Yet another object of this invention is to provide a carton which incorporates means for reducing leakage along lines of gap.
In summary, the present invention discloses a novel configuration for carton blanks and for cartons which includes means for improving the seal and the overall appearance of the carton. These and other objects of the invention will be apparent from the following:
FIG. 1 is a top plan view of the interior of the carton blank. Various bosses are shown at the top or the bottom of the blank.
FIG. 2 is an interior top plan view of a modified blank showing various bosses incorporated therein.
FIG. 3 is a side elevational view of the carton when erected with the first end flat shown in position.
FIG. 4 is a side elevational view of the erected carton with the first and second end flaps shown in position.
FIG. 5 is a side elevational view of the erected carton with the first, second and third end flaps shown in position.
FIG. 6 is a side elevational view of the erected carton with the first, second, third and fourth end flaps in position and the hood tab positioned over the third-end flap.
FIG. 7 is a side elevational view of the carton from one end showing in phantom lines where the glue is applied and where the bosses are positioned.
FIG. 8 is a fragmentary cross sectional view taken along the lines 88 in FIG. 7 and viewed in the direction of the arrows.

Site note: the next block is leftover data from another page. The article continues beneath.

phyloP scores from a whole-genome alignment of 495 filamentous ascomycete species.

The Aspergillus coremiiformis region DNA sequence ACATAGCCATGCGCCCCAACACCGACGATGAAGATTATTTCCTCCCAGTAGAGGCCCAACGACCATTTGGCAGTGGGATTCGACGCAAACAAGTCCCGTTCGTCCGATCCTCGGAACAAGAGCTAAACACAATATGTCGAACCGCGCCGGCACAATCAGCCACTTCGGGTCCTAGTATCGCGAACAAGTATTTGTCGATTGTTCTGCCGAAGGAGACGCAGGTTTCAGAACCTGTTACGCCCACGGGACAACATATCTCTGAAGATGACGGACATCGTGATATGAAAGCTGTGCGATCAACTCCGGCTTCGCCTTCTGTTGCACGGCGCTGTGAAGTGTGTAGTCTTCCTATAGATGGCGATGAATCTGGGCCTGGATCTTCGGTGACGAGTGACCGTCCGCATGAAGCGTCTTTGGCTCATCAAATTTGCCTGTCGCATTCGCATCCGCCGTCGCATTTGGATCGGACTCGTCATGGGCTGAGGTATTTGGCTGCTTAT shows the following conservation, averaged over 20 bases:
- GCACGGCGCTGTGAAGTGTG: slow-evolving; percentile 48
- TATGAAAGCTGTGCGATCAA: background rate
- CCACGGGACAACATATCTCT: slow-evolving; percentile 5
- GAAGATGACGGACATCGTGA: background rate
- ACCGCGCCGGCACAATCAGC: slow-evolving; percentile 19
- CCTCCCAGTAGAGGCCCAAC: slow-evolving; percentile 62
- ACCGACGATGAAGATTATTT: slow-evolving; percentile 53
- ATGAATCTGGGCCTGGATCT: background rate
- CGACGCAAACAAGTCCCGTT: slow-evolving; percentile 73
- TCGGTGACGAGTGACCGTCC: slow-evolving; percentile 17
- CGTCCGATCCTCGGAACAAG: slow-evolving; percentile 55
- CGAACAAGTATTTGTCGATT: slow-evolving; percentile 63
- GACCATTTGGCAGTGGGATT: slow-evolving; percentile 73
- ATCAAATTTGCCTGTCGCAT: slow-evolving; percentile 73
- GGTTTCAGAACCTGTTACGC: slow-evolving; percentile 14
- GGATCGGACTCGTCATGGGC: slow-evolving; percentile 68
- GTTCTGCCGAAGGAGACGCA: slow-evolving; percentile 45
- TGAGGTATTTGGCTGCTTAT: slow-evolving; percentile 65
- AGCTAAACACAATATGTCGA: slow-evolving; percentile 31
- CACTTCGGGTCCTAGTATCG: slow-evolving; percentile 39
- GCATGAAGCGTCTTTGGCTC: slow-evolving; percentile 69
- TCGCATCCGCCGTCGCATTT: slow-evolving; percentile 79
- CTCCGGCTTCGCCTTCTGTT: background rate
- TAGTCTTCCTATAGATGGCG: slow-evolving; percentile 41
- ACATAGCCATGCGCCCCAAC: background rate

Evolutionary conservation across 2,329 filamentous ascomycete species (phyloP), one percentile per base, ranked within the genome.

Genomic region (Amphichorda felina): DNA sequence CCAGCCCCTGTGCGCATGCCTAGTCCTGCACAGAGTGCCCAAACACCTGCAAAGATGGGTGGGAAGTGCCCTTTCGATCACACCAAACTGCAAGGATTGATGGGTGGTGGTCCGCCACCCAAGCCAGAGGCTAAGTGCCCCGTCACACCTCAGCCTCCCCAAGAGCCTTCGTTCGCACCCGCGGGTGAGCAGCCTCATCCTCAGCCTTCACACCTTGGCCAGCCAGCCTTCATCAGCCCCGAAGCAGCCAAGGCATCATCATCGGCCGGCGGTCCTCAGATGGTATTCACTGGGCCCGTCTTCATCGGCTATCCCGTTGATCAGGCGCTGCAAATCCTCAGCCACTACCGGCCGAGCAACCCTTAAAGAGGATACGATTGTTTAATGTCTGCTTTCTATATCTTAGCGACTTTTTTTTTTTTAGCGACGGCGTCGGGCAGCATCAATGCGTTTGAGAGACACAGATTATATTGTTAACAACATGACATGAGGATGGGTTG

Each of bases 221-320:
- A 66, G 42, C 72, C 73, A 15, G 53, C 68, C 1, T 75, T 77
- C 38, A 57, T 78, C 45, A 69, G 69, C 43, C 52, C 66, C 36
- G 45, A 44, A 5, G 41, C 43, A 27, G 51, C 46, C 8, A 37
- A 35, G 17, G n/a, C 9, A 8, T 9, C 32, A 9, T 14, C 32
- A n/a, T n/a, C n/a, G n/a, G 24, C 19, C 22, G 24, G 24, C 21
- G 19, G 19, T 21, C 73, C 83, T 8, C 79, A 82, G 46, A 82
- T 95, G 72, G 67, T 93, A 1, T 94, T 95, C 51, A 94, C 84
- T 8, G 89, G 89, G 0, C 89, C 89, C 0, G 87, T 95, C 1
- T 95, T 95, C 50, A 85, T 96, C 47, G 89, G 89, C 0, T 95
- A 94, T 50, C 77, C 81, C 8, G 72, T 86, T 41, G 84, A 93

FIG. 9 is an enlarged fragmentary view of modification of the carton as shown in the upper portion circular dash lines of FIG. 2.
In FIG. 1, the blank B is made from standard carton board or other materials as desired by the trade. The blank B includes rectangular panels 2, 4, 6 and 8. The panels are folded on fold lines 10, 12, 14 and 16 to make a rectangular sleeve. Panels 2, 4, 6 and 8 have respectively lower flaps 18, 20, 22 and 24 and upper flaps 26, 28, 30 and 32. Flaps 24 and 32 as well as panel 8 to which these flaps are attached, have lips 34, 36 and 38 respectively. The lips 34, 36 and 38 are well known in the art and include cutouts 40 and 42. Hinges 44, 46 and 48 are provided on flaps 24, panel 8, and flap 32 respectively for infolding purposes known in the art.
Tear strip flap 50 is secured to panel 2 at the hinge or fold line 10 and includes tear strip 52 and fold back tabs 54 and 56 which are folded back over flaps 18 and 26 respectively and glued thereto in the assembled carton.
Flaps 20 and 28 include breakaway tabs 58 and 60 with tear lines 62 and 64. Glue line embosses 66 and 68 are provided on respective flaps 22 and 30.